Get involved: send your pictures, video, news and views by texting ECS to 80360, or email »
Freddy the Shrimp Man: a real Colchester character
Does anyone remember Freddy the Shrimp Man?
Freddy Chapman was a well-known figure in Colchester up to the late 1960s, selling shell and wet fish, from a barrow, to passers-by at the top of Scheregate Steps.
Now MP Bob Russell plans to donate a painting of Freddy by local tattooist and artist Dave Ross, to Colchester Art Society, and would like to find out more about the subject of his gift.
“Dave had a charity exhibition of his work at the Reeman Dansie saleroom on the Severalls Business Park – and he invited me to open it,” he said.
“The painting of Freddy particularly attracted me, so I bought it with the intention of presenting it to the town as a triple tribute to ‘Three Colchester characters: Freddy the Shrimp Man, tattooist Dave Ross and MP Bob Russell’.
Mr Russell added: “I can remember Freddy in Trinity Street, near the junction with Eld Lane and Scheregate Steps, at some point in the early 1960s. I also recall canvassing him when I stood for election to the borough council in New Town ward in the 1970s.
“One resident told me that Freddy also sold shrimps from his barrow in Morant Road, Harsnett Road and King Stephen Road – recalling one occasion when there was something of a territorial sales war between him and fishmongers Green’s in this area.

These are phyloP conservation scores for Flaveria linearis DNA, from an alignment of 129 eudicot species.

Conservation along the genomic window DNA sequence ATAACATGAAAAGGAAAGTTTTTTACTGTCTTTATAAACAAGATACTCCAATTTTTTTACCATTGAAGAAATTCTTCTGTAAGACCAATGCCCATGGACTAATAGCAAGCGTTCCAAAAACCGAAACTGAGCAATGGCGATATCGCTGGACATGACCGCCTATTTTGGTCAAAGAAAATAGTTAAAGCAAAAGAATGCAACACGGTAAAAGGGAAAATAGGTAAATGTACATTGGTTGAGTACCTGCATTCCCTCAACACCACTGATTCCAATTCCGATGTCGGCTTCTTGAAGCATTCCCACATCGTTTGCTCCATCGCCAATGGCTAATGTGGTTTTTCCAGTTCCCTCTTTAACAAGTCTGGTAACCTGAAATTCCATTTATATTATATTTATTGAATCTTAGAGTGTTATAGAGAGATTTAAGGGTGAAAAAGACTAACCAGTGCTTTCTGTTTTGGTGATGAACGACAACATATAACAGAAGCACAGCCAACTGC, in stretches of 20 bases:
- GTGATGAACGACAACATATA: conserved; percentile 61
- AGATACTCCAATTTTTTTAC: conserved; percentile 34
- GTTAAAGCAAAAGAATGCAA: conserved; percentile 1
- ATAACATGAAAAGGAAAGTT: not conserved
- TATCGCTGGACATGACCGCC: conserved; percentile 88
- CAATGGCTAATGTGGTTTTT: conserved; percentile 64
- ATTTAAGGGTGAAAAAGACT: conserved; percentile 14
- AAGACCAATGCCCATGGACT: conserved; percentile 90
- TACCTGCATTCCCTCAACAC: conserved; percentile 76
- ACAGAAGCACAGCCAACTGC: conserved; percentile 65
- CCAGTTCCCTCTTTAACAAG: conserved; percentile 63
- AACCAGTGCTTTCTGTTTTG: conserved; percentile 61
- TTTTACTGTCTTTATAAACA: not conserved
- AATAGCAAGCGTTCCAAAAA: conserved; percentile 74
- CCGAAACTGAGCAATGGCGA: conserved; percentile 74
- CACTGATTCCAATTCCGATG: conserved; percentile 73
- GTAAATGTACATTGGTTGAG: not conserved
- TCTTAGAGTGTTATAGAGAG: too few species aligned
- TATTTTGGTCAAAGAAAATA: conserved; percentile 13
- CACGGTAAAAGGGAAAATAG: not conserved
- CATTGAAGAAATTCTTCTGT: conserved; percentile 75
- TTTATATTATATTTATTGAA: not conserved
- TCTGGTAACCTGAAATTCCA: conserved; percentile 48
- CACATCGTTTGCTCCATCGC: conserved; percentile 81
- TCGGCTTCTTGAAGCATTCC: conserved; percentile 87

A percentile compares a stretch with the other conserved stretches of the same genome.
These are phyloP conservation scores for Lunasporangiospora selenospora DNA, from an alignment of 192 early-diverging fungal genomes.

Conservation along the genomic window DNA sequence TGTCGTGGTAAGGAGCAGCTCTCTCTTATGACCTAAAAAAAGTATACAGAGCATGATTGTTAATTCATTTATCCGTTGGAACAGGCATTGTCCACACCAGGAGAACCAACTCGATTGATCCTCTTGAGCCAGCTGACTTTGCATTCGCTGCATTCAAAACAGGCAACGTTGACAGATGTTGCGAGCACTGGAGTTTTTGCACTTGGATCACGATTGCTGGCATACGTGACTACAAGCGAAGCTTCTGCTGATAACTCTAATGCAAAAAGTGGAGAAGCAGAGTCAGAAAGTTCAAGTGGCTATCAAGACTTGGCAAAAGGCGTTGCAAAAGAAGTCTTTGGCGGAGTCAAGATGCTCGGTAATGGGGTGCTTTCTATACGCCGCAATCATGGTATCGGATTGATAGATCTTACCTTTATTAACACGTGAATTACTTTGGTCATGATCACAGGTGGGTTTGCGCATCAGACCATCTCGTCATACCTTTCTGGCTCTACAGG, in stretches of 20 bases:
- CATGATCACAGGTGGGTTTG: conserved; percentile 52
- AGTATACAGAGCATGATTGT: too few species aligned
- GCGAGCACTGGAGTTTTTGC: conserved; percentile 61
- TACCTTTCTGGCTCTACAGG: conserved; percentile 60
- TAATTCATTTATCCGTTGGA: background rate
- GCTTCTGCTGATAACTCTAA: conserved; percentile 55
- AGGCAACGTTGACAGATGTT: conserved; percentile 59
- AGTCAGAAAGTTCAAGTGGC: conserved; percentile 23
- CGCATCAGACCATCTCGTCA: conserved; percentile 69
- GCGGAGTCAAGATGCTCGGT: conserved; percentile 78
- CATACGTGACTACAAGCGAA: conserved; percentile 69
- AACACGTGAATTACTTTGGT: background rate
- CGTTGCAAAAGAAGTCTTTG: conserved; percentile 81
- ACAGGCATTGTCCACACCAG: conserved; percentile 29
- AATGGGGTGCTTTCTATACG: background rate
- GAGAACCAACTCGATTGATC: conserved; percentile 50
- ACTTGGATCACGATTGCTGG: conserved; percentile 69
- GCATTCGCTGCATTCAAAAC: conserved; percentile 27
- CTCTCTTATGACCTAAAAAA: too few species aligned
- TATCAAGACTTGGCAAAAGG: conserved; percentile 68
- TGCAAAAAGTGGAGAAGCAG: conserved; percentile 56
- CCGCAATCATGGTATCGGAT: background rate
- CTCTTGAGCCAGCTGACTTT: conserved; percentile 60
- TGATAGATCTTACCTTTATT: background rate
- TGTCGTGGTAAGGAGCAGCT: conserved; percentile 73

“Another told me that he believed Freddy got his shrimps, which arrived in a sack transported as luggage on the Eastern National Bus, from West Mersea – while another version has the port being Brightlingsea, but the means of transport to Colchester being the same.”
Colchester historian Patrick Denney, who included the above photo in his 1998 book Images of England: Colchester, said: “Freddy Chapman was born in Colchester in 1894 and, as a young lad, began working for someone who paid him 6d for every Saturday morning that he went out selling oysters.
“The oysters were sold for 3d a half dozen.
“Having later decided to set up business for himself, he used to go out with a tray of bloaters, wet fish, dry fish, winkles and whelks – and later, of course, he began to specalise in selling shrimps.
“Over the 60-odd years that he was trading, he went through three barrows, and was finally forced to call it a day in the late 1960s, when his supply of fresh Tollesbury shrimps dried up.
“His barrow was sold to a Tiptree family for £12 ten shillings (£12.50). They planned to make use of it on their smallholding selling strawberries to passers-by.
“Even then, Freddy didn’t stop working and continued to come into town to do a bit of cleaning work for a couple of firms.”
Val Perry, of Ladbrook Drive, Colchester, is able to add some more details.
“He always stood at the top of Scheregate Steps with his little barrow, which had green bodywork with red wheels. He was there almost every workday and always on Saturday,” she said.
“He lived in Winchester Road, next to the shop that was at the corner of Albion Grove and Winchester Road. He used to go out early in the morning, pushing his barrow. We could hear it trundling along.
“I’m not sure where he got his supply of shrimps from, but if you were in town around 10.30am, there would be Freddy with his ‘shrimps’ cry. We used to watch for him to come back from town. We lived in Myrtle Grove, which is just round the corner, and we would see if he had any shrimps left. We were allowed to knock at his home and buy them.”
* Do you remember Freddy the Shrimp Man? Write to Essex County Standard, 43-44 North Hill, Colchester, CO1 1TZ or e-mail firstname.lastname@example.org